ECHOES OF CONSPIRACY December 31, 1987 Vol. 9, \#3 Paul L. Hoch 9 EOC 3 -#- Pro

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Skeptic Tank!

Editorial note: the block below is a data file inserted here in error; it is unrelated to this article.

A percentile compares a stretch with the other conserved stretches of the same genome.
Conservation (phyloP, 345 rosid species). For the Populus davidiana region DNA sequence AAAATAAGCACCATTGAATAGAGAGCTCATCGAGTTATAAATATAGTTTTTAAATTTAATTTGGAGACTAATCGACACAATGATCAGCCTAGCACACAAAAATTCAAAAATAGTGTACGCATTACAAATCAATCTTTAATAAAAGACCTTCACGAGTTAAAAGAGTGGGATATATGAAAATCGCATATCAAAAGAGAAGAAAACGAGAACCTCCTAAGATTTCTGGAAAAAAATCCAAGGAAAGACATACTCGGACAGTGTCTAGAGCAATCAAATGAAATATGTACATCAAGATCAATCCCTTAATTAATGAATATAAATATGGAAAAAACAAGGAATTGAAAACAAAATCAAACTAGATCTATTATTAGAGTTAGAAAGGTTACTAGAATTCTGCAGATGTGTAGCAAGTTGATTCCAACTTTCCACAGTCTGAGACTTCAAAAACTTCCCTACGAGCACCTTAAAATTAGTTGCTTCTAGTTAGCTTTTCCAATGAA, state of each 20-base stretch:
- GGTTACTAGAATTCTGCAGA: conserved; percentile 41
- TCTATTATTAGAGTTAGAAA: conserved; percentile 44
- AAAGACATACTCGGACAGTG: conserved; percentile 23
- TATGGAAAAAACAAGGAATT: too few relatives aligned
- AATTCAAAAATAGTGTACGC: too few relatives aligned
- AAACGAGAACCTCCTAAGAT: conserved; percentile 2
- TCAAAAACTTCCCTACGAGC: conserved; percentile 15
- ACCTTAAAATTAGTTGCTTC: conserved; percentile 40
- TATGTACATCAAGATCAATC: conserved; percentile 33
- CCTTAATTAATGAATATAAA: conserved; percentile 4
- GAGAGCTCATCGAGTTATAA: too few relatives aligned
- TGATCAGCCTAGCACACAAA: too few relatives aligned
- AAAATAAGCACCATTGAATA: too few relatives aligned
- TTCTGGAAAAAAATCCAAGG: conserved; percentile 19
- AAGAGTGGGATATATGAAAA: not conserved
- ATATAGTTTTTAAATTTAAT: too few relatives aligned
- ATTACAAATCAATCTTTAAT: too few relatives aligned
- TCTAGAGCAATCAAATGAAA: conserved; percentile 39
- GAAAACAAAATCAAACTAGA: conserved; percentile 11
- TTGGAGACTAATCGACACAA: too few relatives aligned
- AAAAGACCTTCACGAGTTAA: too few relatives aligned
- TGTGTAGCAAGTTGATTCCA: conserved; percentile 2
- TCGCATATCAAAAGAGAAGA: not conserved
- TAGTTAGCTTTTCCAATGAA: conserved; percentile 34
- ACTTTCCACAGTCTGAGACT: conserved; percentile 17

ECHOES OF CONSPIRACY December 31, 1987 Vol. 9, \#3 Paul L. Hoch 9 EOC 3 -#- <> Producer Nigel Turner and Sheila Kogan, representing British-based Central ITV, have already talked with many critics around the country. They appear to have the resources and the desire to pursue various good leads. There is also some interest at PBS. Scott Malone told me that a proposal is in for programs both on "Frontline" (for whom Malone, a buff, has previously worked) and on the science series "Nova." Prospects for the commercial U.S. networks are not so good. According to Liz Smith, the Kennedy family (particularly Jackie) squelched a proposed ABC "documentary salute" planned for next fall. (#1987.137, 21 & 25 Dec 87) Thiswas to be "a glorious look at our recent history"; coverage of the assassinations is not likely to be more popular with the family. I have not yet heard of any major print-media projects. PBS will air a history of television starting in January 1988; I was told that coverage of the assassination will get considerable attention. <> This may be the buffs' last chance to get some investigative resources, official or unofficial, put on the case. We should try to help reporters go after our favorite topics. I would be glad to assist people who would like EOC to serve as a distribution point. Reporters have asked several times for my opinions about areas where some effort could result in major progress on the case and a good story. I have a short list of key areas where I have some information or ideas which are not widely shared. It includes the following topics: * The autopsy, and David Lifton's analysis in "Best Evidence" * The FPCC and Oswald (in the context of COINTELPRO-type operations, and from the perspective of people then active in the FPCC) * The FBI coverage of Oswald in New Orleans, in particular the work of SA Warren DeBrueys * Army Intelligence (as set out in my Third Decade article [see 7 EOC 3.9], including the suppression of a file from the Warren Commission, its later destruction, and the HSCA testimony of Col. Robert Jones) I am not much interested in debating what this personal short list does and does not include (the acoustics or the Mafia, for example). I also have some special interest in issues which are less likely to be central to the assassination, but which might turn into strong stories. For example, * The DPD's lack of prior knowledge of Oswald; the LEIU * The views of Marina Oswald and the Oswald children * The stories of ATF agent Frank Ellsworth and John Thomas Masen * The disposition of the "hot leads" unpublished by the HSCA but, according to just one published report, provided to the Justice Department * RFK's reaction (especially the Haynes Johnson stories involving Enrique Ruiz Williams; 6 EOC 1.6) * Ed Butler of INCA, and his colleagues (9 EOC 1.10) * Antonio de Varona's roles in the secret war against Castro * Comer Clarke, Nina Gadd, "Solo," Oswald's visit to the Cuban Embassy, and Castro's analysis of it * Oswald's interest in Albert Schweitzer College * The Dodd Committee investigations of mail-order gun sales, and of the FPCC (as discussed in Henry Hurt's book) * The Garrison investigation (and the counter-attack, from the perspective of someone who takes seriously the evidence of a conspiracy involving Oswald's New Orleans activities) I know that other buffs are particularly interested in, or actively working on, various issues. (I would refer reporters to them if they showed any interest in those topics. I do not feel at liberty to list the names in EOC at present.) In no particular order, here are some of those topics: * The FBI and CIA material given to the HSCA. (Maybe we can at least get someone to index and summarize what has been released.) * Carlos Marcello; the FBI investigation of Mafia allegations * Antonio Veciana's story; Alpha 66; (Alpha 66 founder Eloy Gutie'rrez Menoyo has been released by Castro after 22 years and might provide an interesting interview; #138, NYT 18 Oct 87, 6 pp.) * Oswald in Mexico; the CIA photos of the mystery man at the Embassy * The Somoza connection (see Scott van Wynsberghe's interesting 13-page compilation in The Third Decade for July 1987) * The Tippit case, especially the DPD investigation * The authenticity of the DPD Dictabelts * Paulino Sierra and his connections (8 EOC 2.7) * JFK's Cuban policies * DeMohrenschildt's Haitian and intelligence connections * The political context of Oswald's New Orleans activities * The legendary James J. Angleton and his friends; Michael Eddowes * A re-examination of Oswald's possessions at the Archives * Oswald's military records I would like EOC readers to send me short position papers on any of these topics, or others, which they would recommend to reporters who are looking for 25th-anniversary angles. Keep in mind the kind of story which will interest the press. Include your address and phone number, if you are willing to be contacted, and references to published material. Unless anonymity is specifically requested, I will list and summarize the submitted information inEOC, and make it available to anyone who wants it. <> The Institute for Media Analysis has announced that it "is acquiring the rights to a major study of the role of the media in shaping the public perception of the investigation of the assassination," by Jim Garrison, who "conducted the only criminal investigation of the assassination." His "study is particularly revealing with respect to the way the press and broadcasting industry worked with powerful interests in and outside of government to trivialize critical views of the official version...." "The Institute will co-publish the book with an established publisher to maximize distribution. Publication is planned to coincide with the twenty- fifth anniversary...." (For the two key pages of a recent IMA pamphlet, ask for #139; all five pages are #140.) I assume that Garrison has only one book in the works, referred to variously as "Coup d'Etat" and "A Farewell to Justice," and that the IMA has focused on the book's relevance to its stated media-related goals. The Institute is based in New York; I do not have its address. The directors include Ellen Ray and William Schaap, formerly of the Covert Action Information Bulletin. I wonder how much Alexander Cockburn, who is on the IMA board of advisors, knows about Garrison's forthcoming book. He recently spoke in Berkeley, and mentioned Daniel Sheehan's Christic Institute - trying to be positive but adding that some of their work "verged on assassinology, if you know what I mean." (That may be a paraphrase.) The audience laughed, and he said, "I guess you do know what I mean." An odd bedfellow for Garrison. <> A substantial excerpt from Garrison's book was published in the April-May 1987 issue of "Freedom." (#141, 11 pages; an earlier excerpt was mentioned at 9 EOC 1.4.) This material, under the title "The Murder Talents of the CIA," looks like it could be from one of the concluding chapters. Not much of the content is explicitly about the JFK case. Garrison reviews some of the CIA's most notorious covert operations, establishing that the Agency developed the capability to perform assassinations. The conspiracy "was expertly organized, employing a variety of clandestine supervising teams, from the control of Russian e'migre's in Dallas to the anti-Castro adventurers in New Orleans...." Garrison infers that JFK was struck by a frangible bullet - one of the CIA's typical "toys" for special operations. He finds it worth a footnote that Charles Cabell of the CIA "happened to be the brother" of the mayor of Dallas; the relevance is not explained. (Pp. 16, 25, 27) Garrison emphasizes the CIA's use of "false sponsors" - "a term used in intelligence, normally associated with an assassination operation, which describes the individual or organization to be publicly blamed after the murder...." In this case, "Oswald, of course, was the original false sponsor," followed by various others from "the government's propaganda mill... In recent years, the emphasis has dwindled to one or the other of two remaining false sponsors: organized crime and Fidel Castro." (Pp. 14-15) Properly, this article marshals many of the arguments against putting Fidel on the grassy knoll - a hypothesis which certainly has been entangled, over the years, with various disinformation efforts generated by people with their own agendas. The case against Castro is not quite as absurd as Garrison makes it sound. Sure, it didn't make sense for Castro to want to kill Kennedy, but if making sense is the only criterion, how can we explain the plots to kill Castro? Nonetheless, Garrison's argument about Oswald's "flamboyant" FPCC activities remains compelling. The alleged "180-degree reversal of John Kennedy's foreign policy immediately following his death" is important to Garrison's thesis, and his account has no room for such complexities of the historical record as the role of the Kennedys in Operation Mongoose. For Garrison, it was simply events like Kennedy's failure to back fully "the CIA's attempted invasion of Cuba" which made the CIA unhappy. (Pp. 14, 16) Garrison himself finds it useful to talk about the Castro hypothesis, with a transparent rhetorical touch: "In order to appreciate the cosmic irrelevance of these red herrings disseminated by the government-sponsored literature, consider, for example, just one of those receiving particular emphasis in recent years as the designated villain: Fidel Castro." A good choice; his article can thus say little about organized crime and dismiss it as just the government's other candidate. (P. 16) Garrison has made it clear in his correspondence that anyone who even raises the possibility of Mafia involvement is a CIA tool. (8 EOC 1.9) Thisarticle includes a few noteworthy remarks about the hypothesis of Mafia involvement and those who advocate it. "As for the inane projection of organized crime as 'Kennedy's assassin,' it is fair to say that organized crime - in contrast to the clandestine apparatus of a modern intelligence agency - is more disorganized than organized. It is one thing to step into a New York restaurant and gun down one of the diners. It is quite another to accomplish the long-range preliminary nurturing of a scapegoat, thereafter break through the defensive net protecting the president and then follow this up by having the government help to cover it up for you." (P. 15) Garrison has a point - like Castro, the Mafia didn't determine what happened at the Bethesda autopsy - but one of the possible models he should have considered is that things were covered up for all sorts of reasons, independent of each other and of the identity of the assassin(s). One sentence is particularly odd: "It goes far beyond the bounds of reason to conclude that the FBI ever could have been persuaded to help conceal any assassination participation by representatives of the Genovese, Gambino, Bonanno, Columbo and Luchese families." (P. 15) Does this mean that the real Mafia consists of just those five families? (Recall his earlier reference to a "New York" restaurant.) Has anyone accused those families of involvement? Does Garrison really believe that Marcello does not head a Mafia family? Or was the FBI not hostile to Mafia families outside New York? Is Garrison just avoiding the obvious arguments that the government could have chosen to cover up involvement by Trafficante (because of his role in the CIA-Mafia plots), Giancana (because of the Exner connection as well), or Marcello (because of the FBI's failure to crack down on his organization)? Garrison concludes by asking "cui bono?" "Who gained by this murder? The application of all possible models makes it clear that the Central Intelligence Agency was a major force which gained directly from the covert operation which killed Kennedy and that it indeed was a covert part of this arm of our own government, however unauthorized it might have been at the command level of the agency, which was directly responsible for the slaughter of the young president." (P. 27) When Garrison asked the same question in 1967, he had a different answer - not the CIA, but Lyndon Johnson. In January 1968, his response was on the front cover of "Ramparts": "Who appointed Ramsey Clark, who has done his best to torpedo the investigation of the case? Who controls the CIA? Who controls the FBI? Who controls the Archives...? Who has the arrogance and the brass to prevent the people from seeing that evidence? Who indeed? The one man who has profited most from the assassination - your friendly President, Lyndon Johnson!" According to the author of the article, Bill Turner, "Garrison made it clear that he was not accusing Johnson of complicity in the crime.... 'Iassume that the President of the United States is not involved,' he said. 'But wouldn't it be nice to know it?'" Garrison's rhetoric certainly fit the anti-LBJ sentiments of much of the country at that time. I suppose Garrison's analytical skills have just improved over the years. Former Attorney General Clark, by the way, has abandoned his torpedoes and is on the Board of Advisers of the Institute for Media Analysis. Turner's article introduced Garrison as "a rackets-buster without parallel in a political freebooting state," who turned down "a Mob proposition that would have netted him $3000 a week as his share of slot machine proceeds." The conspiracy to kill JFK made him "as angry as if... the Mob had attempted to use political clout to get him off their backs.... Only this time... it isn't <>, but the... government which is trying to keep him from his duty." (The Mob in New Orleans? The Luchese family, I presume?) Taking Garrison's methodology seriously - without worrying about his ability to apply "all possible models" - it is clear that "cui bono" may not be the way to solve a Presidential assassination, however useful it might be in ordinary criminal cases. If everyone who benefited from JFK's death and had the capability of killing him had tried to do so, gunmen would have been lined up three deep on the grassy knoll. (I am reminded of a cartoon I saw years ago: a Cuban gunman on the grassy knoll says "That's for the Bay of Pigs"; LBJ stands up and takes a shot at JFK himself; and, in the TSBD window, Oswald fiddles with a stuck bolt and complains about his $20 rifle.) As for media analysis, Garrison has choice words for some unnamed books whose authors have less trouble than him in finding a major publisher. "Invariably disarming and smoothly written, beautifully bound and published under the imprimatur of some well-established and even beloved publishing house, they are infiltrated into the nation's bookstores.... They always contain substantial new tidbits of previously unknown material (unknown largely because, prior to these particular publications, such material had been kept firmly in the hands of the federal agencies until given to or 'uncovered by' these particular writers.... [E]ach such book, with the aid ofexpensive supportive advertising and marketing, becomes a best seller." (P.15) I'm afraid that I can't deduce which particular books have drawn Garrison's wrath; I see none on my shelf with especially beautiful bindings. <> In October 1988, Warner Books is scheduled to publish "Promises to Keep," a first novel by lawyer George Bernau. We can expect a massive promotion campaign, since the publisher paid $750,000 for the rights. The manuscript "reviews American history during 1964-1969" under the premise that President Jack Cassidy has survived an assassination attempt. "The prodigiously researched novel grows out of the author's two-decades-long 'obsession' with the Kennedy assassination, a single-minded focus that Warner senses much of the country shares with the first-time author." (#142, Pub. Wkly, 14 Aug 87) With the help of an FBI agent, "President Cassidy 'starts to unravel the conspiracy to assassinate him,'... Bernau said." Apparently the conspiracy involved Oswald, but the book "is not necessarily Bernau's best guess of what happened in Dallas." (#143, LAT in Sacramento Bee, 23 Nov 87, 2 pp.; #144: abrief item on a forthcoming four-hour ABC movie based on the book, 5 Jan 88) Perhaps this theme does have a broad appeal. The 70th anniversary of JFK's birth was the occasion for a column entitled "If only Oswald, Dallas had been just a dream." (#145, 29 May 87, David Nyhan, Boston Globe, in the St. Paul Pioneer Press) If Kennedy had lived, "one is entitled to a scenario where he would have skillfully withdrawn American combat forces from Southeast Asia," according to an editorial in the Lincoln Journal. (#146, Oct 87) <> As noted in the last EOC, there is a 49-page chapter on the assassination in "Kelley: The Story of an FBI Director." ($17.95, co-authored by James K. Davis) Reviewer Robert Sherrill observes that "Other chroniclers of the Kennedy assassination have made equally severe judgments of the bureaucracy's role, but Mr. Kelley has a special call on our attention because he is, or at least he comes across in this book as, the essential bureaucrat." (#147, NYTBR, 13 Sep 87) Kelley's analysis involves more than routinely bungling bureaucrats, and indeed seems worthy of treatment and followup as a news story. Perhaps because the publisher is Andrews, McMeel & Parker, based in Kansas City, the book seems to have gotten relatively little attention. There are not many former FBI Directors around, and Kelley takes a strong position. Kelley concludes that "had our intelligence communities pooled their information on Oswald, had the Oswald-Kostikov-Mexico City information been distributed among the various agencies..., had the Secret Service... been aware of all the Oswald data, and had the information been distributed to the New Orleans and Dallas FBI field offices in time for them to act then, without doubt, JFK would not have died in Dallas on November 22, 1963." Specifically, if Hosty had known about Kostikov's KGB connections, "the FBI in Dallas would have (after learning that the president was coming to Dallas) undoubtedly taken all necessary steps to neutralize Oswald - perhaps by interviewing him on November 22." (Pp. 297, 274) The authors acknowledge SA James Hosty (like Kelley, a recent resident of Kansas City), who "devoted considerable time and energy to assisting us with data on the Kennedy assassination." (P. 317) A source familiar with Hosty's views told EOC that much of this chapter reflects them, and that Kelley appears to have adopted much of Hosty's speculation, in addition to openly focusing on the story as Hosty experienced it. It is nice to have Hosty's views out, even if not under his own authorship and control. Kelley headed the FBI from July 1973 to February 1978. This covers the first part of the HSCA investigation, but there is no mention of the HSCA. There is a passing reference to the Edwards and Schweiker-Hart Committee investigations; "nothing substantive came out of them." The chapter deals at length with the disclosure of the Oswald note to Hosty, and the internal FBI investigation; on a casual reading, the facts seem familiar. Kelley attributes the coverup to "the Dallas group," including nobody from HQ. Perhaps to distance the FBI from Hosty's speculation, the chapter is subtitled "My Appraisal after Leaving the Director's Chair." Kelley disclaims interest in "theories about the Mafia, the Orient connection, the true Jack Ruby role, etc." (P. 255) He remains troubled by how the assassination could have happened, in light of the government's prior information on Oswald. Kelley is surprisingly indiscreet about sources. He refers to CIA wiretaps and "ultrasensitive CIA surveillance cameras" at the Soviet Embassy, and "some very highly placed informants within the Embassy itself." The FBI's informant "Solo" "met with Castro after the assassination." (Pp. 268-9) The chapter makes much of the Kostikov meeting ("The importance of Kostikov cannot be overstated" [p. 268]), as did Hosty in his LWT mock-trial "testimony." Hosty's position is apparently that he would have reacted strongly if he had known Kostikov's particular connection with the KGB. Itstill surprises me, however, that a contact with any Soviet Embassy official did not trigger as much of a response. I think Hosty was unfairly blamed for much of his handling of the Oswald case, and I can see why he would want to pass some of the blame up the line on this point. The same internal FBI review which punished Hosty censured a supervisor at FBIHQ for "failing to instruct field to press more vigorously after subject made contact with Soviet Embassy." (#148, p. 9 of Gale memo to Tolson, 10 Dec 63) Ironically, Kelley notes (in another chapter) that most agents feared telling Hoover the truth (pp. 39-40), which makes Gale's critical judgments of both Hosty and the supervisor particularly suspect. Without spelling out his reasoning, Kelley says that "It appeared [sic] that Oswald confided to the Soviets and the Cubans that he had information on a CIA plot to assassinate Fidel Castro," which he would exchange for visas. "It is possible to assume that at the Soviet Embassy he offered to kill President Kennedy.... Despite the Kostikov meeting I personally think the Soviets informed Oswald that they wanted no part of his scheme." Kelley still calls Oswald a "lone madman." (Pp. 268-9, 296) The fact-checking for this chapter is not totally reliable. The authors say that Oswald was arrested twice in New Orleans for disturbing the peace, on August 9, 1963, and a week later. And did Mark Lane really write a book suggesting that JFK's death resulted from "a Mafia plot"? (Pp. 265, 228) More to the point, there seems to have been no attempt to shore up a speculative account of the post-assassination reaction of high officials in Washington by reference to testimony or documents. Kelley says that what William C. Sullivan discovered about the Kostikov connection in the Oswald file "must have astounded him.... [He] probably went straight to Hoover [and then to the NSC] No doubt, President Johnson was then apprised." This is what led to "the silence imposed on Jim Hosty" - e.g., the order to stop cooperating with the Dallas Police. (Pp. 293-4) Such actions by Sullivan are just the sort which would have been carefully recorded for or by Hoover, I think. Kelley's reconstruction is plausible enough as speculation, but it would have been nice if, while Director, he had asked someone to research it. (Or did Hosty get through to Kelley only after Kelley left the Bureau?) Kelley attributes LBJ's warning about rumors which could lead to war to "a number of researchers, including Anthony Summers and Edward Jay Epstein," rather than to the primary sources (Warren and LBJ), so it seems plausible that he just relied on Hosty's speculation. The points relating to Sullivan, and other specific items in Hosty's account, should be carefully checked out. For example, Hosty says that the two key Soviet-related documents were removed from his Oswald file shortly before his Warren Commission testimony, so that he "could not substantiate" his account of his controversial encounter with DPD Lt. Jack Revill. "It has since been learned" that the documents were removed under orders from Sullivan, who "almost certainly received his orders from the White House," which wanted to avoid a confrontation with the Russians. (Pp. 295-6) This is a fairly serious charge; as far as I know, it is new and unsubstantiated. Does Hosty think that the Kostikov contact means that the KGB was in fact behind the assassination? It is hard to tell from Kelley's chapter; his emphasis on Kostikov certainly raises that question. Hosty backed down a bit on LWT, conceding that there is "no evidence to that effect" when Bugliosi said, "you are certainly not suggesting to this jury that Kostikov... had anything to do with the assassination." Does Hosty now think that the alleged pre-assassination withholding of information from him was just bureaucratic bungling (Kelley's view), or something worse? A sinister Oswald-Kostikov meeting is a bit like the political mirror image of a meeting between Oswald and Maurice Bishop. (One difference is that Oswald did meet with Kostikov - unless you are convinced there was an impostor in Mexico; I am not.) I have never been swayed from the Warren Commission's view, which seems to have been, in essence, that Kostikov might have been asked to deal with a peculiar unknown American with a visa problem. Or maybe Oswald-Kostikov is more like Oswald-Shaw-Ferrie, or the Marita Lorenz caravan to Dallas. On the other hand, sometimes sinister people do get together - for example, Desmond FitzGerald did meet personally with AM/LASH. <> The publication of "Disinformation, Misinformation, and the 'Conspiracy' to Kill JFK Exposed" was noted at 9 EOC 1.5. The dust jacket says that the author, Armand Moss, "French by birth, is an American citizen whose previous books [sic] on the Kennedy assassination were published in France. He has also published books on French literary history," i.e., Baudelaire. The book itself makes no reference to his 1980 "biography," "Lee H. Oswald: la fausse e'nigme de Dallas." (240 pages; has any EOC reader seen it?) His target audience may be his fellow Frenchmen, many millions of whom <> be wrong, he believes. Moss is at least not coy about his thesis: "The object of this study is to demonstrate that if the United States is no longer in the eyes of its allies the great country it was in the 1960s, it is in large part because of the campaign of disinformation waged by the Kremlin at every opportunity...." For example, "During the years of war in Vietnam, draft dodgers and deserters felt perhaps they were justified when they read interviews with Jim Garrison in <>." (Pp. 181, 137) Disinformation on the assassination was not only a major part of that campaign, but the driving force behind the controversy, along with "authors hoping for a best-seller, and... serious writers who relied on chapter 7 of the <>." (P. 182) Much of the book is just an ineffective attack on the critics, the HSCA, and the press, combined with fulsome praise of the Warren Commission (except for Wesley Liebeler). Moss does not argue that the KGB killed Kennedy; Oswald did it alone. Hethinks that real Marxists don't go in for assassination - a line suggested in 1963-64 by a united front ranging (if I remember right) from Dean Rusk to Fidel Castro and the CPUSA. Why devote space in EOC to this book? Some of it is worth quoting, to establish that the book is not reliable enough for anti-buffs to use against us. The silly stuff provided an easy way to fill up this issue. It's easy to ridicule the book just by quoting it, and that isn't even unfair. Since I don't know Moss, I don't worry about offending him. I don't mind showing that I am not hostile only to people who are nominally on my side, like Garrison. Also, the publisher was kind enough to send the review copy I requested. There is always the possibility that viewing the JFK case as "disinfor- mation" could catch on in influential circles, in a more sinister form - i.e., blaming the Evil Empire for the assassination. (The well-known anti-Soviet writer Robert Moss is Australian, and presumably not Armand's relative.) Let me know if anyone important is taking Moss seriously. I plan to get a bit more substantive in a later EOC about flaws in his analysis of the case, and also about his possibly valid insights into Oswald's character. (Not all his insights are persuasive: "Oswald may have decided that the right place for his gun, the proof of his virility, was in his room." (P. 88)) If you can't wait, my preliminary draft notes are available now. (8 pp., #149) Moss focuses on the Soviet newsweekly <> - it is like having the CP's instructions laid out before us, he explains. (Pp. 22-3) This leads to some bizarre perspectives, even in chapter titles: the HSCA is covered in the chapter entitled "New Commissions of Investigation and <>." Moss's attempt to Red-bait Mark Lane and the National Guardian is either incompetent or half-hearted - the Guardian opposed the Marshall Plan and carried ads for the NY School for Marxist Studies! (P. 31) There are some obvious errors, both in editing ("Michael L. Kurtz's <>") and in substance. As an "outright lie," Moss dismisses the valid <> claim that "Ruby was an 'FBI informer.'" Ruby's links to organized crime are preposterously minimized: "The fact was that Ruby had grown up in a poor neighborhood in Chicago and that some of his playmates had come to no good." Also, "The individuals in the photograph were [not Hunt and Sturgis but] two tramps known in the neighborhood." (Pp. 157, 141, 145-6, 135) Moss' orientation towards France - he admits to having started with "a rough manuscript written in a combination of French and English" - shows in some minor points of style. For example, in Easterling, Henry Hurt failed to "recognize a typical case of ethylic mythomania." (Moss is right, though.) (Pp. vi, 176) More seriously, Moss is off-base on the political context of the assassination and the dynamics of the investigation. For example, "As for the 'racists' who were accused [of involvement], they could not have cared less what happened to him: desegregation had started with Dwight D. Eisenhower, was carried on by Kennedy, and in the event of his demise, would be implemented by Lyndon Johnson, who would automatically succeed him and apply the Democratic party's platform." (Pp. 19-20) Moss is incredibly pro-Warren Commission (much worse than me), except concerning Liebeler's chapter 7: "Millions of pages have been written about 'the conspiracy'; not a single one contains any valid information. In contrast, not a single sentence in the <> concerning the major points - Oswald's guilt, the total absence of any evidence of a conspiracy, and Ruby's role - needs to be altered." (P. 133) "All the necessary information on the facts was provided by the investigative agencies... to the Warren Commission, which published them. Thecommission's files, deposited in the National Archives, do not give any supplementary information." (P. 207-8) "...certain [WC] witnesses of limited intellectual capacity gave testimony in which mistakes were so obvious that the commission did not consider it essential to publish their declarations with the other exhibits. The commission's critics used these omissions to accuse it of having discriminated among the testimonies." (P. 38; no footnote) The FOIA produced a resurgence of interest in 1975, when "researchers could consult [WC] documents kept in the National Archives...." (What was I doing there in 1970, then?) (P. 132) "Two early studies [by Dwight Macdonald and John Sparrow] deserve a particular mention." (P. 208) Moss's work has certainly earned a place alongside Sparrow's, as an often cranky and wrong-headed curiosity piece. <> Ray Ritchie has compiled an index to the first four years (#1-28) of Gary Mack's valuable newsletter, "Coverups!" The 37 pages cover subjects as well as names. You can order a bound copy for $5.25 from Ritchie at 5 Belmont Avenue, Randolph, ME 04345, to show your appreciation and to support his work. (Hehas almost completed a cross-reference listing of documents cited in the footnotes of the HSCA volumes, which will be useful to students of the HSCA investigation.) Also, while some local copying prices remain low, I can provide an unbound photocopy for $2.50 postpaid (#150). Users of the computerized AARC database should be aware that it does not purport to be a complete index of the books it refers to. (Details: #151) By the way, I have no index to EOC; any IBM-compatible volunteers? <> The anniversary rated two sentences in the "On This Date" feature in the S.F. Examiner. I have seen no press reports mentioning the controversy. Associated Press carried a photo of an unnamed family at JFK's grave, and noted that Ethel Kennedy and Evelyn Lincoln had visited Arlington Cemetery; Edward Kennedy was there on November 20, RFK's birthday. (#152, SFC, 23 Nov) <> Perhaps the closest thing to anniversary coverage of the assassination was part of a four-hour dramatization, "Hoover vs. the Kennedys: The Second Civil War." The title is misleading, since the subtitle refers to the potential explosiveness of the civil rights movement. The program is mostly about how Hoover and the Kennedys dealt with it, and with each other. On the assassination, the main theme is that RFK did not really want to know if his suspicions of a conspiracy were true. What may have really happened is summarized in a meeting - completely fictional, as far as I know - in which Clyde Tolson tells Hoover about the evidence of a conspiracy which is his to reveal: Oswald's alleged possession of Ferrie's library card (!), which links him to Marcello, the Mafia, and thus the plots against Castro; also, the indirect links from Oswald, his uncle, and Ruby to Marcello. Hoover says that he would lose his job if things like Oswald's note to Hosty and the FBI's taps on gangsters threatening the Kennedys came out. My impression of the program as a whole was that the writers were careful to use accurate quotes where possible; there were many familiar lines, but they made such events as RFK's meeting with CIA officers about the Mafia plots seem less than realistic. It was evidently thought necessary to explain the key events of the Kennedy administration for the under-forty audience. (Do British historical dramas seem better just because of the writing and acting, or does it help to be unfamiliar with the history?) The reviews I saw tended to be negative, particularly about the acting and about the whole idea of another Kennedy drama. (All 17 Nov: #153, SFX; #154, LAT; #155, SFC ["The second-worst show I've ever seen on TV, surpassed only by 'Roller Girls'"]) For the views of Daniel Selznick, who also produced "Blood Feud" (5 EOC 2.4), see #156 (3 pp., 15 Nov, SFC). (Photos: #157; comment on the poor ratings: #158, SFC, 19 Nov) There is a nine-page section on the assassination in "Secrecy and Power: The Life of J. Edgar Hoover," by Richard G. Powers. It is critical of Hoover, mostly in unsurprising ways, mostly based on secondary sources such as the Schweiker Report. (If one must use secondary sources, that is a good one.) Powers argues that "Hoover's greatest failure under Kennedy may have been his blindness to the implications of the rabid opposition the president was attracting, and from this followed his failure to provide the White House with pointed commentary and intelligence on the magnitude of the threat to Kennedy." (P. 390, citing Schlesinger's RFK book) This may have been why the fictional Hoover in the Selznick production was shown as dismissing a specific (but undescribed) threat against JFK from Dallas. <> Tom Mangold, who is writing a biography of Angleton for Simon & Schuster, would appreciate hearing from anyone with documents or other information about his intelligence career, definitely including Nosenko and other matters relating to the JFK assassination. His researcher, Jeff Goldberg, is an expert on the JFK case, formerly with the AIB. If you are privy to unfamiliar details or have ideas to share, write Goldberg at 1410 26th St. NW, #2, Washington, DC 20007. Mangold, co-author with Tony Summers of "The File on the Tsar," can be reached c/o BBC TV, London W12 7RJ. Angleton's close friend and employee, William Hood, is also working on a biography. (See #159, Pub. Wkly, 18 Sep, on Hood's book, and #160, WP, 20 Dec, on both projects.) <> The newly formed Association for Responsible Dissent, an anti-covert- action group, includes several well-known ex-CIA agents, such as J. Stockwell, P. Agee, D. MacMichael - and Ilona Marita Lorenz (#161, WP in Oakland Trib, 27 Nov 87). She now says that her son by Castro is working as a doctor, although she originally thought (and was told by the FBI and CIA) that he was dead at birth. She claims that later she was part of Operation 40, did a black-bag job for the FBI, and was set up by the CIA with Pe'rez Jime'nez of Venezuela. (#162, Village Voice, 8 Dec 87, 2 pp) It is hard to decide just how much of this biography to dismiss, but I am even less inclined now to believe that she went to Dallas in November 1963 (tomeet Jack Ruby) with Oswald, Sturgis, Hemming, and others. (10 HSCA 93) <> The HSCA reported an intriguing story of contacts by DeMohrenschildt with particularly interesting U.S. intelligence figures, and with Clemard Charles. The HSCA staff report described Charles rather discreetly, focusing on his contacts with U.S. intelligence. In his book on the Nugan Hand affair, Jonathan Kwitny calls him a "banker and bagman" for Duvalier, jailed (I wonder when) allegedly for "overrewarding himself." (#163, 2 pp. The book, "The Crimes of Patriots," has much on Ed Wilson.) In 1979, Charles became the candidate of Mitch WerBell (!) to be President of Haiti if Baby Doc could be overthrown. Author Herb Gold has reported that Papa Doc celebrated the assassination and let it be known that he had directed voodoo magic against JFK. A tangled web. <> Lane has added his perspective on the controversy over what the FBI allegedly told Kenny O'Donnell not to tell the Warren Commission. (See 9EOC2.2) "For almost a quarter of a century those closest to Kennedy have conspired, upon the initiative of the FBI, to conceal... the truth...." O'Donnell was questioned for the WC by Arlen Specter, "whose rise to prominence was over the body of the president and the truth about his death." Prof. Norman Redlich "achieved sufficient fame in suppressing the facts... to secure promotion." Dave Powers "declined to testify" and submitted an affidavit instead, apparently fearing probing questions. In 1975, O'Neill was "the major obstacle" to the establishment of the HSCA. (#164, "O'Neill Blows Lid Off JFK Coverup," Spotlight, 5 Oct 87, 2 pp.) "If FBI agents had sufficient temerity to advise two important White House aides to commit perjury..., one can only imagine how they influenced the testimony of the hundreds of other witnesses...." As I noted earlier, one can think about this story before letting our imagination take over; there is probably more to it than the villainy of the FBI. "Spotlight" also noted that Lane has joined Victor Marchetti on the staff of "Zionist Watch," a new newsletter. Marchetti called Lane "one of the most articulate and best-known American Jewish critics of Zionism." (#165) <> Thanks to J. Davison (#144), J. Goldberg (160), G. Hollingsworth (142-3, 147, 153, 154, 159, 164-5), J. Lesar (148), M. Longton (141), J.Marshall (139-140, 161), R. Ranftel (162-3), R. Ritchie (150), C. Silvey (146), and T. Summers (138). I am far behind in some correspondence; please remind me if you are expecting copies or specific information.